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Domain and FQDN naming advice RRS feed

  • Question

  • Hi all,

    I need some advice for naming my server and sip domain.

    Currently I will setup a internal OCS 2007 Standard server. In the near future, I also want to communicate to the outside world, and will add a edge server.

    In my test setups i always used:

    servername01.domain.local, and domain.local for FQDN and SIP domain. This works just fine for testing purposes. The ssl certificate would have the following names:

    1. servername01
    2 servername01.domain.local
    3. domain.local
    4. sip.domain.local

    This always works.

    Now, In this setup, I will be placing a server internally, and later on, add a Edge server in the dmz.

    I was thinking it should now be something like this:

    Internal ocs 2007 server: servername01.domain.local, and OCS.publicdomain.com for SIP domain.

    Question: Do I need a public SIP domain if I wish communicate with the outside world in the future? (Lifemeeting)

    Question 2: What names do I need to use in my certificate if I have a Public SIP domain on the Internal ssl certificate?

    I was thinking something like this but I might be wrong:
    Subject Name: servername01.domain.local
    Subject Alternate Names: domain.local, sip.domain.local,ocs.publicdomain.com, publicdomain.com, sip.publicdomain.com, servername01.



    Wednesday, September 10, 2008 10:02 AM

All replies

  • Question: Do I need a public SIP domain if I wish communicate with the outside world in the future? (Lifemeeting)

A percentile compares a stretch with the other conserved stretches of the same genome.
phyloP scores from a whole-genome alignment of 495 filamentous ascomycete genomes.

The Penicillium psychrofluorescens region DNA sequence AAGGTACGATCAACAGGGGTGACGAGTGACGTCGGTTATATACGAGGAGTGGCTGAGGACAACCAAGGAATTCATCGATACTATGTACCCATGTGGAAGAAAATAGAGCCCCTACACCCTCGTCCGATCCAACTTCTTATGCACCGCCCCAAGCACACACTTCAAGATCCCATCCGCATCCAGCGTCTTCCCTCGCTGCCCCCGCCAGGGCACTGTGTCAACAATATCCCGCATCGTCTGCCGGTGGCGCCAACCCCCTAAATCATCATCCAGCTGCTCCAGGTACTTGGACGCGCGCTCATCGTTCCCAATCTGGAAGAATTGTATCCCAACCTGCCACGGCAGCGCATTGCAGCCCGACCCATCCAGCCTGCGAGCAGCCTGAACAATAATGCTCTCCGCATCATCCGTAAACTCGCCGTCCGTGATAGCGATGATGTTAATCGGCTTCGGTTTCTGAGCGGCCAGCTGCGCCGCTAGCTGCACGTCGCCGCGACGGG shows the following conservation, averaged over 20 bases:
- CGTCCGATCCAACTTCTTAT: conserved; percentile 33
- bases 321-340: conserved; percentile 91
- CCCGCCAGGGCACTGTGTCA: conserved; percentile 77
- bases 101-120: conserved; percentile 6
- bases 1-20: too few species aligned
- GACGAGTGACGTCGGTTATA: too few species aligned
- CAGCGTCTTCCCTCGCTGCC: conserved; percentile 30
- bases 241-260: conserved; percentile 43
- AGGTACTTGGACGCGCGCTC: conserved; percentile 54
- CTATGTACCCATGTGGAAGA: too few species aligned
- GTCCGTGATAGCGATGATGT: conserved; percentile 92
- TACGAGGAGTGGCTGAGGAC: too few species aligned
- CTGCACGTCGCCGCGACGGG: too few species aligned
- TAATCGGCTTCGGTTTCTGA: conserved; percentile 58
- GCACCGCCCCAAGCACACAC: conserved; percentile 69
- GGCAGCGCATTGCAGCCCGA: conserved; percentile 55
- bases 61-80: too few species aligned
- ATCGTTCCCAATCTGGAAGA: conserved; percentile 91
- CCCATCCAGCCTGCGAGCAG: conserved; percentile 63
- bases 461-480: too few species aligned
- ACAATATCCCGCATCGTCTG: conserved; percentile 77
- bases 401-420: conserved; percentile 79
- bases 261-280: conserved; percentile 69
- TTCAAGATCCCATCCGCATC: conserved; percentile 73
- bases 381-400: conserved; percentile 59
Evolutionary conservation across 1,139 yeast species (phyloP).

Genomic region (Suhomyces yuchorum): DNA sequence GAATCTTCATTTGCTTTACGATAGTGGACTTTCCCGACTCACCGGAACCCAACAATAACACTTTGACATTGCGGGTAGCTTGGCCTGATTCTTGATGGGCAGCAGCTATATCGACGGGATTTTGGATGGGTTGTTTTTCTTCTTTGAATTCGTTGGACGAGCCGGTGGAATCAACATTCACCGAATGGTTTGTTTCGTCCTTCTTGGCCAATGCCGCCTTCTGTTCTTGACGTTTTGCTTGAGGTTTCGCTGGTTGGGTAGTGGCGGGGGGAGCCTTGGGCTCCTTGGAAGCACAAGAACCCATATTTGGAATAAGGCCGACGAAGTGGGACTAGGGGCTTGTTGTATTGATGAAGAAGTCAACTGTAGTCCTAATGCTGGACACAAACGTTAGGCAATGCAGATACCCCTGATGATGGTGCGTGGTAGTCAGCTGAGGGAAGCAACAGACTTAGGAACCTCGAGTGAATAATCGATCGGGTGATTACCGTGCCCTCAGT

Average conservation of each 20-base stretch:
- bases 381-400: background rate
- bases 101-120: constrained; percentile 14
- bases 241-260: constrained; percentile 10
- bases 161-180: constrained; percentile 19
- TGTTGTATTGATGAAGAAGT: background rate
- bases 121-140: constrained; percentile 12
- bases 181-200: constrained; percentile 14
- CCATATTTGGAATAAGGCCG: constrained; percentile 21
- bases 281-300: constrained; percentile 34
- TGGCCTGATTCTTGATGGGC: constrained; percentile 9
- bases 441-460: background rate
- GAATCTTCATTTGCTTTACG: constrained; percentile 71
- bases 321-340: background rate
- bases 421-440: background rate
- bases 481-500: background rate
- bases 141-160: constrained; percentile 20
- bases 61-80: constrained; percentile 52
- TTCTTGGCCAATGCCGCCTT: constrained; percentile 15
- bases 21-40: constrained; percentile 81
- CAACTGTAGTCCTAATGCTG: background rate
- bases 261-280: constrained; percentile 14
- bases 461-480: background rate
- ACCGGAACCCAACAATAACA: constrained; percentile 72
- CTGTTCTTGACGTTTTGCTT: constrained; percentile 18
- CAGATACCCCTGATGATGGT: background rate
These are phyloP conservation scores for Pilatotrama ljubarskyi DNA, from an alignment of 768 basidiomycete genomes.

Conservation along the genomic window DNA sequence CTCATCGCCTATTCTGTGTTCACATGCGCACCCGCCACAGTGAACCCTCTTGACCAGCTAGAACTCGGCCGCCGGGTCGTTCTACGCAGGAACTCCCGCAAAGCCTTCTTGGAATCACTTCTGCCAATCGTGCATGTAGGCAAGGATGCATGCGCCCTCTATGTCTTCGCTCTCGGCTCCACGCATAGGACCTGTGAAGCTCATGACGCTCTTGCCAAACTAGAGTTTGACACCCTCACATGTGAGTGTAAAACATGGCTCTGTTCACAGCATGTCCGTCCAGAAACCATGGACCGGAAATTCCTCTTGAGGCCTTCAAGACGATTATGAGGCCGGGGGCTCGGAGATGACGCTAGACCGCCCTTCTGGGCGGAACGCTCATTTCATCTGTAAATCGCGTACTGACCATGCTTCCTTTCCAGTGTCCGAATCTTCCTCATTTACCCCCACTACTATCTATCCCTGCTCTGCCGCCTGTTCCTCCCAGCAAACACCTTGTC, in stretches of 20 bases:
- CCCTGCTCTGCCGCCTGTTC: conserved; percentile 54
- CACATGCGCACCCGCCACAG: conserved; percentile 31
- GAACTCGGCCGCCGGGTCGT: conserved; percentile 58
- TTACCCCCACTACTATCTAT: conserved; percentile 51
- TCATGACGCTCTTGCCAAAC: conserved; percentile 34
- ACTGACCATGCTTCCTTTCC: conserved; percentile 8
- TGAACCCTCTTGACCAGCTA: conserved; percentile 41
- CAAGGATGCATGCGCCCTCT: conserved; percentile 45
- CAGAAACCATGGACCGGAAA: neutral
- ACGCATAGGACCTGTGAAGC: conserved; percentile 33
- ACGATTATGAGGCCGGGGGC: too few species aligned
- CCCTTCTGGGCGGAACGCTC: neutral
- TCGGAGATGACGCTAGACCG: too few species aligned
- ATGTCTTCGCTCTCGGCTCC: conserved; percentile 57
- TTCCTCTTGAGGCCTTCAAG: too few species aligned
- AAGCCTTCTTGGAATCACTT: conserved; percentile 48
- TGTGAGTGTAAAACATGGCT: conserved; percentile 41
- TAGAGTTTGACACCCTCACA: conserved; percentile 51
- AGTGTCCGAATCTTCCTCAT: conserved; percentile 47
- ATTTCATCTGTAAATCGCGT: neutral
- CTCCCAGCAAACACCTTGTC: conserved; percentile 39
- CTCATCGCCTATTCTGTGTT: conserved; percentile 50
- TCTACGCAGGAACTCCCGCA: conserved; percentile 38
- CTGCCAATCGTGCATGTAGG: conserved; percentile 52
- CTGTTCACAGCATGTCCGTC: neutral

Yes. You'll need to use a SIP domain that is publically resolveable e.g. yourcompany.com. This is because you'll be creating public DNS A and SRV records to enable things like open federation (if you enable this feature) and automatic sign in for your remote users who are enabled for the public SIP domain.

    Question 2: What names do I need to use in my certificate if I have a Public SIP domain on the Internal ssl certificate?

    I suggest using at least servername.domain.local (your AD domain) and servername.yourcompany.com (for your publically resolveable domain) but you can add SANs for sip.domain.local, etc. For consistency purposes, this ensures that both users configured for the domain.local SIP domain and the yourcompany.com SIP domain can log onto the same OCS server.

    In terms of determining the SIP domain you're going to use, your best bet in my opinion is to use the SIP domain you'll be using externally from the start if you know you're going to be supporting external access.
    Wednesday, September 10, 2008 12:07 PM
  • Typically you'd use your existing SMTP domain name as the SIP domain, unless you don't want people trying to 'guess' your user's SIP addresses.
    Thursday, September 11, 2008 5:25 AM
    Moderator